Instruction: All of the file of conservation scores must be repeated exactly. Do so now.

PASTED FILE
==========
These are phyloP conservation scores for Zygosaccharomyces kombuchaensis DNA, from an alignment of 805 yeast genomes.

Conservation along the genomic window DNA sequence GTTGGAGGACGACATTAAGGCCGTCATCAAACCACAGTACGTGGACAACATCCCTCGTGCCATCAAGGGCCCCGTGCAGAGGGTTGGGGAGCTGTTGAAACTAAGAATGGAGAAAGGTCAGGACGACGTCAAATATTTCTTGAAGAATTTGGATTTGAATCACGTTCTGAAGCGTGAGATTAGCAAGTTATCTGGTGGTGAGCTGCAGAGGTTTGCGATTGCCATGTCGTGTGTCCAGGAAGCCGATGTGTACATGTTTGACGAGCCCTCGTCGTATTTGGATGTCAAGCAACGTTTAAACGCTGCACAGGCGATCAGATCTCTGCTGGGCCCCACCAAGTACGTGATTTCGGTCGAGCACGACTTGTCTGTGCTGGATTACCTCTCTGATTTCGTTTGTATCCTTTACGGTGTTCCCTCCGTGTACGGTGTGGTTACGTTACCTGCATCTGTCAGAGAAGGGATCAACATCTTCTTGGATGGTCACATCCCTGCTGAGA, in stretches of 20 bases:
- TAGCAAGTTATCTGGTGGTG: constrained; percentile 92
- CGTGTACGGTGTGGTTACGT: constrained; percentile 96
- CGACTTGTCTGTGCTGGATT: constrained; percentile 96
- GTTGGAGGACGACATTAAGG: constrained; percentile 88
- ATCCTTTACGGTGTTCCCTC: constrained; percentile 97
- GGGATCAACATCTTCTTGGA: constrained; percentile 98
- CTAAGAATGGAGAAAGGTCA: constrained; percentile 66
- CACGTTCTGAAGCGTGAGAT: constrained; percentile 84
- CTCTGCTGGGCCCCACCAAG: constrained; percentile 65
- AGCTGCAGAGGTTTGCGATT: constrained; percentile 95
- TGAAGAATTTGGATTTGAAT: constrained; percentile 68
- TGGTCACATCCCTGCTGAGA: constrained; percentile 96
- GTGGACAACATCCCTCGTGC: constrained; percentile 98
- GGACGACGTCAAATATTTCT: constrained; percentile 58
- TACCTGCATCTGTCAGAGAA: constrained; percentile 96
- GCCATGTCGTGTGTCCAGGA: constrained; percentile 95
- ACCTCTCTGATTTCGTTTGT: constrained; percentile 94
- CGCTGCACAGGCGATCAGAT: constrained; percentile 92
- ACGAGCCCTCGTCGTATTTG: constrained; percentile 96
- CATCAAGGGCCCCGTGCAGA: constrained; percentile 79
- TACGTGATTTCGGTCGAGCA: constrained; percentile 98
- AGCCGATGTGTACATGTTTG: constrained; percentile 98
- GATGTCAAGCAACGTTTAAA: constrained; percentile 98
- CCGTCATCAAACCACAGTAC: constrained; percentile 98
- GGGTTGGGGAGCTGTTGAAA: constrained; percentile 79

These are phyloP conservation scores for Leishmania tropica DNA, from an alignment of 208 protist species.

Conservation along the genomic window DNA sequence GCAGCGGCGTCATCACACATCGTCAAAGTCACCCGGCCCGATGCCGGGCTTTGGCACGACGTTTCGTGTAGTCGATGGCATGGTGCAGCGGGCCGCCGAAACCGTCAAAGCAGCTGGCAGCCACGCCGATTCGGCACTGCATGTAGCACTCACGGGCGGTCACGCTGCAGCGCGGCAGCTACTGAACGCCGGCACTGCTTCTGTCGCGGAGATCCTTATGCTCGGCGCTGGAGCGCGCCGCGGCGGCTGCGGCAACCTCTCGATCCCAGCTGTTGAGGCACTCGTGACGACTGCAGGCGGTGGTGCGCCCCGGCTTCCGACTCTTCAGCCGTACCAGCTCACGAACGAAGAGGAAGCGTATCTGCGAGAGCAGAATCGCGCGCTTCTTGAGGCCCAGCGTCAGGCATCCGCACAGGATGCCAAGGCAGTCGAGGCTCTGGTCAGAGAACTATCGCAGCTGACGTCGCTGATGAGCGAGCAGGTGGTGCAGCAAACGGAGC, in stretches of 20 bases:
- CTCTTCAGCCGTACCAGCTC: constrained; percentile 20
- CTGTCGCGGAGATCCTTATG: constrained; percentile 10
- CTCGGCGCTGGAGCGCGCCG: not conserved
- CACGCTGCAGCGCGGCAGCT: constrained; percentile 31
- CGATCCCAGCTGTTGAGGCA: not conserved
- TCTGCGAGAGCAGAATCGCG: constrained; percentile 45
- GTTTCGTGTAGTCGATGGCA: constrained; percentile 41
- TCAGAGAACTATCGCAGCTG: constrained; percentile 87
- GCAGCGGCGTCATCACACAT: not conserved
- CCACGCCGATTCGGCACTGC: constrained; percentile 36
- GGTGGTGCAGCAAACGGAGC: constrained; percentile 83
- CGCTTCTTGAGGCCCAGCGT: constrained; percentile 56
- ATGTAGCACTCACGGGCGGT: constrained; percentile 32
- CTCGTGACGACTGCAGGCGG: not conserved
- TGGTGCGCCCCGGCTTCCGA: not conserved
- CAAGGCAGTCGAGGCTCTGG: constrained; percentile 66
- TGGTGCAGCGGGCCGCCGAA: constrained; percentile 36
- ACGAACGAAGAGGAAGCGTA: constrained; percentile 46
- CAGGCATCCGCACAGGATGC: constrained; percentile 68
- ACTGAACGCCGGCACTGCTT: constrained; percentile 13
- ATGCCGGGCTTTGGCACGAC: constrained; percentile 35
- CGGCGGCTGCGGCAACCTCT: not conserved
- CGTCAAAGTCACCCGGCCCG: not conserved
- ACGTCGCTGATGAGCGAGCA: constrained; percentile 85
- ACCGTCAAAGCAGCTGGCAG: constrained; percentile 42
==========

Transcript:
These are phyloP conservation scores for Zygosaccharomyces kombuchaensis DNA, from an alignment of 805 yeast genomes.

Conservation along the genomic window DNA sequence GTTGGAGGACGACATTAAGGCCGTCATCAAACCACAGTACGTGGACAACATCCCTCGTGCCATCAAGGGCCCCGTGCAGAGGGTTGGGGAGCTGTTGAAACTAAGAATGGAGAAAGGTCAGGACGACGTCAAATATTTCTTGAAGAATTTGGATTTGAATCACGTTCTGAAGCGTGAGATTAGCAAGTTATCTGGTGGTGAGCTGCAGAGGTTTGCGATTGCCATGTCGTGTGTCCAGGAAGCCGATGTGTACATGTTTGACGAGCCCTCGTCGTATTTGGATGTCAAGCAACGTTTAAACGCTGCACAGGCGATCAGATCTCTGCTGGGCCCCACCAAGTACGTGATTTCGGTCGAGCACGACTTGTCTGTGCTGGATTACCTCTCTGATTTCGTTTGTATCCTTTACGGTGTTCCCTCCGTGTACGGTGTGGTTACGTTACCTGCATCTGTCAGAGAAGGGATCAACATCTTCTTGGATGGTCACATCCCTGCTGAGA, in stretches of 20 bases:
- TAGCAAGTTATCTGGTGGTG: constrained; percentile 92
- CGTGTACGGTGTGGTTACGT: constrained; percentile 96
- CGACTTGTCTGTGCTGGATT: constrained; percentile 96
- GTTGGAGGACGACATTAAGG: constrained; percentile 88
- ATCCTTTACGGTGTTCCCTC: constrained; percentile 97
- GGGATCAACATCTTCTTGGA: constrained; percentile 98
- CTAAGAATGGAGAAAGGTCA: constrained; percentile 66
- CACGTTCTGAAGCGTGAGAT: constrained; percentile 84
- CTCTGCTGGGCCCCACCAAG: constrained; percentile 65
- AGCTGCAGAGGTTTGCGATT: constrained; percentile 95
- TGAAGAATTTGGATTTGAAT: constrained; percentile 68
- TGGTCACATCCCTGCTGAGA: constrained; percentile 96
- GTGGACAACATCCCTCGTGC: constrained; percentile 98
- GGACGACGTCAAATATTTCT: constrained; percentile 58
- TACCTGCATCTGTCAGAGAA: constrained; percentile 96
- GCCATGTCGTGTGTCCAGGA: constrained; percentile 95
- ACCTCTCTGATTTCGTTTGT: constrained; percentile 94
- CGCTGCACAGGCGATCAGAT: constrained; percentile 92
- ACGAGCCCTCGTCGTATTTG: constrained; percentile 96
- CATCAAGGGCCCCGTGCAGA: constrained; percentile 79
- TACGTGATTTCGGTCGAGCA: constrained; percentile 98
- AGCCGATGTGTACATGTTTG: constrained; percentile 98
- GATGTCAAGCAACGTTTAAA: constrained; percentile 98
- CCGTCATCAAACCACAGTAC: constrained; percentile 98
- GGGTTGGGGAGCTGTTGAAA: constrained; percentile 79

These are phyloP conservation scores for Leishmania tropica DNA, from an alignment of 208 protist species.

Conservation along the genomic window DNA sequence GCAGCGGCGTCATCACACATCGTCAAAGTCACCCGGCCCGATGCCGGGCTTTGGCACGACGTTTCGTGTAGTCGATGGCATGGTGCAGCGGGCCGCCGAAACCGTCAAAGCAGCTGGCAGCCACGCCGATTCGGCACTGCATGTAGCACTCACGGGCGGTCACGCTGCAGCGCGGCAGCTACTGAACGCCGGCACTGCTTCTGTCGCGGAGATCCTTATGCTCGGCGCTGGAGCGCGCCGCGGCGGCTGCGGCAACCTCTCGATCCCAGCTGTTGAGGCACTCGTGACGACTGCAGGCGGTGGTGCGCCCCGGCTTCCGACTCTTCAGCCGTACCAGCTCACGAACGAAGAGGAAGCGTATCTGCGAGAGCAGAATCGCGCGCTTCTTGAGGCCCAGCGTCAGGCATCCGCACAGGATGCCAAGGCAGTCGAGGCTCTGGTCAGAGAACTATCGCAGCTGACGTCGCTGATGAGCGAGCAGGTGGTGCAGCAAACGGAGC, in stretches of 20 bases:
- CTCTTCAGCCGTACCAGCTC: constrained; percentile 20
- CTGTCGCGGAGATCCTTATG: constrained; percentile 10
- CTCGGCGCTGGAGCGCGCCG: not conserved
- CACGCTGCAGCGCGGCAGCT: constrained; percentile 31
- CGATCCCAGCTGTTGAGGCA: not conserved
- TCTGCGAGAGCAGAATCGCG: constrained; percentile 45
- GTTTCGTGTAGTCGATGGCA: constrained; percentile 41
- TCAGAGAACTATCGCAGCTG: constrained; percentile 87
- GCAGCGGCGTCATCACACAT: not conserved
- CCACGCCGATTCGGCACTGC: constrained; percentile 36
- GGTGGTGCAGCAAACGGAGC: constrained; percentile 83
- CGCTTCTTGAGGCCCAGCGT: constrained; percentile 56
- ATGTAGCACTCACGGGCGGT: constrained; percentile 32
- CTCGTGACGACTGCAGGCGG: not conserved
- TGGTGCGCCCCGGCTTCCGA: not conserved
- CAAGGCAGTCGAGGCTCTGG: constrained; percentile 66
- TGGTGCAGCGGGCCGCCGAA: constrained; percentile 36
- ACGAACGAAGAGGAAGCGTA: constrained; percentile 46
- CAGGCATCCGCACAGGATGC: constrained; percentile 68
- ACTGAACGCCGGCACTGCTT: constrained; percentile 13
- ATGCCGGGCTTTGGCACGAC: constrained; percentile 35
- CGGCGGCTGCGGCAACCTCT: not conserved
- CGTCAAAGTCACCCGGCCCG: not conserved
- ACGTCGCTGATGAGCGAGCA: constrained; percentile 85
- ACCGTCAAAGCAGCTGGCAG: constrained; percentile 42